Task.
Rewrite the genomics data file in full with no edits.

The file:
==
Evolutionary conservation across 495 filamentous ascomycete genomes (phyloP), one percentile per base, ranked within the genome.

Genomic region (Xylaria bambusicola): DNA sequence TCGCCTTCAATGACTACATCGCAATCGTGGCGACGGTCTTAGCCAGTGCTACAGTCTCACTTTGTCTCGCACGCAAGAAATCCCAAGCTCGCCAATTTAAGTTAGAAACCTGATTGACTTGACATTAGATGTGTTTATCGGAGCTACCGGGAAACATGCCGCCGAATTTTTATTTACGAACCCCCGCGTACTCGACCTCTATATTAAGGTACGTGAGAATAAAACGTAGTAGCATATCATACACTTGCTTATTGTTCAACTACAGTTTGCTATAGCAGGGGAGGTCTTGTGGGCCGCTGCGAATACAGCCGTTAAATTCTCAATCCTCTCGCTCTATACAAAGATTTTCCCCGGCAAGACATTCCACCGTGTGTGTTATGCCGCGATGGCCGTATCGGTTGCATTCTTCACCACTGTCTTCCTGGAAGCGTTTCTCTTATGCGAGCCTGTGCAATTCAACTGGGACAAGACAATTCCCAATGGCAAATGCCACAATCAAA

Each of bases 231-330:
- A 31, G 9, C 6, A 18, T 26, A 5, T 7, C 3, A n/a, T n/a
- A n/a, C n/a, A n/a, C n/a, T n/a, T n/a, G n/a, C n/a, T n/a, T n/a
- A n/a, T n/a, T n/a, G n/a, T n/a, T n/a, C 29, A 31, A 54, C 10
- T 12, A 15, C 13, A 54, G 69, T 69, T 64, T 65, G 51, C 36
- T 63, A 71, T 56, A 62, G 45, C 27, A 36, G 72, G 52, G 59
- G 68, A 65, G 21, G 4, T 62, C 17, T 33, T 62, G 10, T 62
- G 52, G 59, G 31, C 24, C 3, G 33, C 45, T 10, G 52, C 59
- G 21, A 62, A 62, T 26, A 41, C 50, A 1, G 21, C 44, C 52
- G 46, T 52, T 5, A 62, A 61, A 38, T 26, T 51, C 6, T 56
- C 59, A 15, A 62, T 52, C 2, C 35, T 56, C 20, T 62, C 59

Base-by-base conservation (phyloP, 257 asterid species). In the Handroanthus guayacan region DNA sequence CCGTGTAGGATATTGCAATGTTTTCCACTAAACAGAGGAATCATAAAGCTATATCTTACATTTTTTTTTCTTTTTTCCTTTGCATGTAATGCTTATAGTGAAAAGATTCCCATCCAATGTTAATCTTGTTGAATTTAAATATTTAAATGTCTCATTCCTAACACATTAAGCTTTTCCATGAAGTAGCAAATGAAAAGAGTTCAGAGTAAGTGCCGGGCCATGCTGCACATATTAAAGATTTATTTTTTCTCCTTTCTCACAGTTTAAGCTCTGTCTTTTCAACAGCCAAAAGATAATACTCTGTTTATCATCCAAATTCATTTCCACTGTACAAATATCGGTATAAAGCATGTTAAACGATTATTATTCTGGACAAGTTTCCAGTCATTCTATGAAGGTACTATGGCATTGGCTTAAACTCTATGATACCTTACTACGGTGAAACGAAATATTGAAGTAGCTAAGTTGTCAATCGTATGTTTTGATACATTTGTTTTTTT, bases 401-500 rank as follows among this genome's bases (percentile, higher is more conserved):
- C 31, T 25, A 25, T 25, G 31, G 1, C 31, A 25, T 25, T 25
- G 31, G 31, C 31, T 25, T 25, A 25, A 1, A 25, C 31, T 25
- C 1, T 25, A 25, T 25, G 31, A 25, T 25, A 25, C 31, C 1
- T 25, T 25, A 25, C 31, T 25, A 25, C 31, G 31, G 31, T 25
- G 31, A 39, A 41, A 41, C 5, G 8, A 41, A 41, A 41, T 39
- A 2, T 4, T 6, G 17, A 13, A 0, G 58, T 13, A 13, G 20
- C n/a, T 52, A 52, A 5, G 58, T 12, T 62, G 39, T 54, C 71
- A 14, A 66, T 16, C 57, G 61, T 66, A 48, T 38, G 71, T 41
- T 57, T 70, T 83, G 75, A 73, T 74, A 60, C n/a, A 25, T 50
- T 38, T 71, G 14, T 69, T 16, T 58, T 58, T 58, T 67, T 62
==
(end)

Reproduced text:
Evolutionary conservation across 495 filamentous ascomycete genomes (phyloP), one percentile per base, ranked within the genome.

Genomic region (Xylaria bambusicola): DNA sequence TCGCCTTCAATGACTACATCGCAATCGTGGCGACGGTCTTAGCCAGTGCTACAGTCTCACTTTGTCTCGCACGCAAGAAATCCCAAGCTCGCCAATTTAAGTTAGAAACCTGATTGACTTGACATTAGATGTGTTTATCGGAGCTACCGGGAAACATGCCGCCGAATTTTTATTTACGAACCCCCGCGTACTCGACCTCTATATTAAGGTACGTGAGAATAAAACGTAGTAGCATATCATACACTTGCTTATTGTTCAACTACAGTTTGCTATAGCAGGGGAGGTCTTGTGGGCCGCTGCGAATACAGCCGTTAAATTCTCAATCCTCTCGCTCTATACAAAGATTTTCCCCGGCAAGACATTCCACCGTGTGTGTTATGCCGCGATGGCCGTATCGGTTGCATTCTTCACCACTGTCTTCCTGGAAGCGTTTCTCTTATGCGAGCCTGTGCAATTCAACTGGGACAAGACAATTCCCAATGGCAAATGCCACAATCAAA

Each of bases 231-330:
- A 31, G 9, C 6, A 18, T 26, A 5, T 7, C 3, A n/a, T n/a
- A n/a, C n/a, A n/a, C n/a, T n/a, T n/a, G n/a, C n/a, T n/a, T n/a
- A n/a, T n/a, T n/a, G n/a, T n/a, T n/a, C 29, A 31, A 54, C 10
- T 12, A 15, C 13, A 54, G 69, T 69, T 64, T 65, G 51, C 36
- T 63, A 71, T 56, A 62, G 45, C 27, A 36, G 72, G 52, G 59
- G 68, A 65, G 21, G 4, T 62, C 17, T 33, T 62, G 10, T 62
- G 52, G 59, G 31, C 24, C 3, G 33, C 45, T 10, G 52, C 59
- G 21, A 62, A 62, T 26, A 41, C 50, A 1, G 21, C 44, C 52
- G 46, T 52, T 5, A 62, A 61, A 38, T 26, T 51, C 6, T 56
- C 59, A 15, A 62, T 52, C 2, C 35, T 56, C 20, T 62, C 59

Base-by-base conservation (phyloP, 257 asterid species). In the Handroanthus guayacan region DNA sequence CCGTGTAGGATATTGCAATGTTTTCCACTAAACAGAGGAATCATAAAGCTATATCTTACATTTTTTTTTCTTTTTTCCTTTGCATGTAATGCTTATAGTGAAAAGATTCCCATCCAATGTTAATCTTGTTGAATTTAAATATTTAAATGTCTCATTCCTAACACATTAAGCTTTTCCATGAAGTAGCAAATGAAAAGAGTTCAGAGTAAGTGCCGGGCCATGCTGCACATATTAAAGATTTATTTTTTCTCCTTTCTCACAGTTTAAGCTCTGTCTTTTCAACAGCCAAAAGATAATACTCTGTTTATCATCCAAATTCATTTCCACTGTACAAATATCGGTATAAAGCATGTTAAACGATTATTATTCTGGACAAGTTTCCAGTCATTCTATGAAGGTACTATGGCATTGGCTTAAACTCTATGATACCTTACTACGGTGAAACGAAATATTGAAGTAGCTAAGTTGTCAATCGTATGTTTTGATACATTTGTTTTTTT, bases 401-500 rank as follows among this genome's bases (percentile, higher is more conserved):
- C 31, T 25, A 25, T 25, G 31, G 1, C 31, A 25, T 25, T 25
- G 31, G 31, C 31, T 25, T 25, A 25, A 1, A 25, C 31, T 25
- C 1, T 25, A 25, T 25, G 31, A 25, T 25, A 25, C 31, C 1
- T 25, T 25, A 25, C 31, T 25, A 25, C 31, G 31, G 31, T 25
- G 31, A 39, A 41, A 41, C 5, G 8, A 41, A 41, A 41, T 39
- A 2, T 4, T 6, G 17, A 13, A 0, G 58, T 13, A 13, G 20
- C n/a, T 52, A 52, A 5, G 58, T 12, T 62, G 39, T 54, C 71
- A 14, A 66, T 16, C 57, G 61, T 66, A 48, T 38, G 71, T 41
- T 57, T 70, T 83, G 75, A 73, T 74, A 60, C n/a, A 25, T 50
- T 38, T 71, G 14, T 69, T 16, T 58, T 58, T 58, T 67, T 62